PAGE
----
PRESS RELEASE: New bill, same flaws: this year’s assisted suicide legislation is as risky and dangerous as 2016’s failed version

Posted On: Wednesday, March 1st, 2017

SF 1572/HF1885 damages the patient-caregiver relationship, exposes the vulnerable to harm, and undermines efforts to improve the quality and accessibility of real healthcare in Minnesota.

ST. PAUL – A new bill that aims to legalize assisted suicide in Minnesota is marred by many of the same unacceptable flaws that derailed a similar effort last year.

SF 1572/HF1885 lacks sufficient safeguards, an oversight that could allow for elder abuse and harm to vulnerable persons. The legislation also undermines the ethical core of healthcare, which is to heal, and creates economic incentives that could endanger those with disabilities and drive real treatment options out of the price range of lower-income people.

“Legalizing assisted suicide would be a serious blow to people with disabilities and all who are already impacted by disparities in healthcare,” said Neil Helgeson, the president of The Arc Minnesota, a MN Alliance for Ethical Healthcare-member organization advocating for those with disabilities. “We need to be closing gaps in healthcare, not widening them.”

A similar bill was rejected last year, as it failed to garner enough support to even move out of the Senate Health and Human Services Finance and Policy committee, which at the time was controlled by a DFL-majority. Hundreds of Minnesotans came to the State Legislature to oppose that legislation, decrying its inconsistency with core Minnesota values and its departure from our state’s track record as an innovator in medical care.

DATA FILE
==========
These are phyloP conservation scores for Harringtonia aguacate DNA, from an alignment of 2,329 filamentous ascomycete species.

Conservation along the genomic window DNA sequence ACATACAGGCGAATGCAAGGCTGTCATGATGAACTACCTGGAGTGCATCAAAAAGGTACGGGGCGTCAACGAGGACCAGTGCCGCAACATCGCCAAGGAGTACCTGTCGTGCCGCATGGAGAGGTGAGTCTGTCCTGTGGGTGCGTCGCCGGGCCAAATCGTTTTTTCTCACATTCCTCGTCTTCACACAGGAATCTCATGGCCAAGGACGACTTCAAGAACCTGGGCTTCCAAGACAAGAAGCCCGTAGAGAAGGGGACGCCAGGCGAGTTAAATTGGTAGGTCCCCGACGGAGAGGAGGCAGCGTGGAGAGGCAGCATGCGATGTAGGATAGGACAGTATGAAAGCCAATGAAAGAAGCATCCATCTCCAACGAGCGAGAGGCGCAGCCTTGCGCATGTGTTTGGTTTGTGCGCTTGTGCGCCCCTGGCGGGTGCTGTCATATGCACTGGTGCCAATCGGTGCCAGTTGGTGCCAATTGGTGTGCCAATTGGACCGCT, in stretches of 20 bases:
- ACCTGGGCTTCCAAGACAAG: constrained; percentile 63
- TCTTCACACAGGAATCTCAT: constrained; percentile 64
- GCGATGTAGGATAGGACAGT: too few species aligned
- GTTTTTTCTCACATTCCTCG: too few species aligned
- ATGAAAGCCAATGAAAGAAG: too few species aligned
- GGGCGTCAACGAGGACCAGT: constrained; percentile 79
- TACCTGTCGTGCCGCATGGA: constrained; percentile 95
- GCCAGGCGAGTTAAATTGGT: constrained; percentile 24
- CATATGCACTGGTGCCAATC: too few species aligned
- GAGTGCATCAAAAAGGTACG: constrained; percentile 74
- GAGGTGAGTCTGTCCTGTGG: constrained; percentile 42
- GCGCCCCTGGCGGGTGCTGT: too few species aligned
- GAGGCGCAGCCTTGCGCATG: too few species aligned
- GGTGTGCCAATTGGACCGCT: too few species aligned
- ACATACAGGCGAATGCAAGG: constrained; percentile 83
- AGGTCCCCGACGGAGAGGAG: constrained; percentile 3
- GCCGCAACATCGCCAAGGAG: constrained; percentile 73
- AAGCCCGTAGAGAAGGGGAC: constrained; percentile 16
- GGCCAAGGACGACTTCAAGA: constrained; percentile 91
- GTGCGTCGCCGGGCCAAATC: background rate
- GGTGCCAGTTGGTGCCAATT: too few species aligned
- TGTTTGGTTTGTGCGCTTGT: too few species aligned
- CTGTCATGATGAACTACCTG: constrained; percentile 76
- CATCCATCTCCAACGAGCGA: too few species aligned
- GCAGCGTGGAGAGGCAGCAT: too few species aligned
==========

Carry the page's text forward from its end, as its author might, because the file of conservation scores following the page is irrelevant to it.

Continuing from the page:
“Our lawmakers should reject assisted suicide, and should instead focus on making Minnesota a state where no one feels like they need to take their own life because they can’t access quality treatment,” said Dr. Steve Bergeson, a family physician from Shoreview and an Alliance member. Bergeson is one of over 500 Minnesota medical professionals who recently signed a petition expressing their opposition to assisted suicide. “We can’t advance real care if we’re hastening death.”

One ethical alternative for those experiencing serious illness is palliative care, a care option that manages pain with high rates of patient satisfaction. The MN Alliance for Ethical Healthcare supports current legislation to create a Palliative Care Advisory Committee, which would explore ways to expand access to this treatment option in Minnesota.


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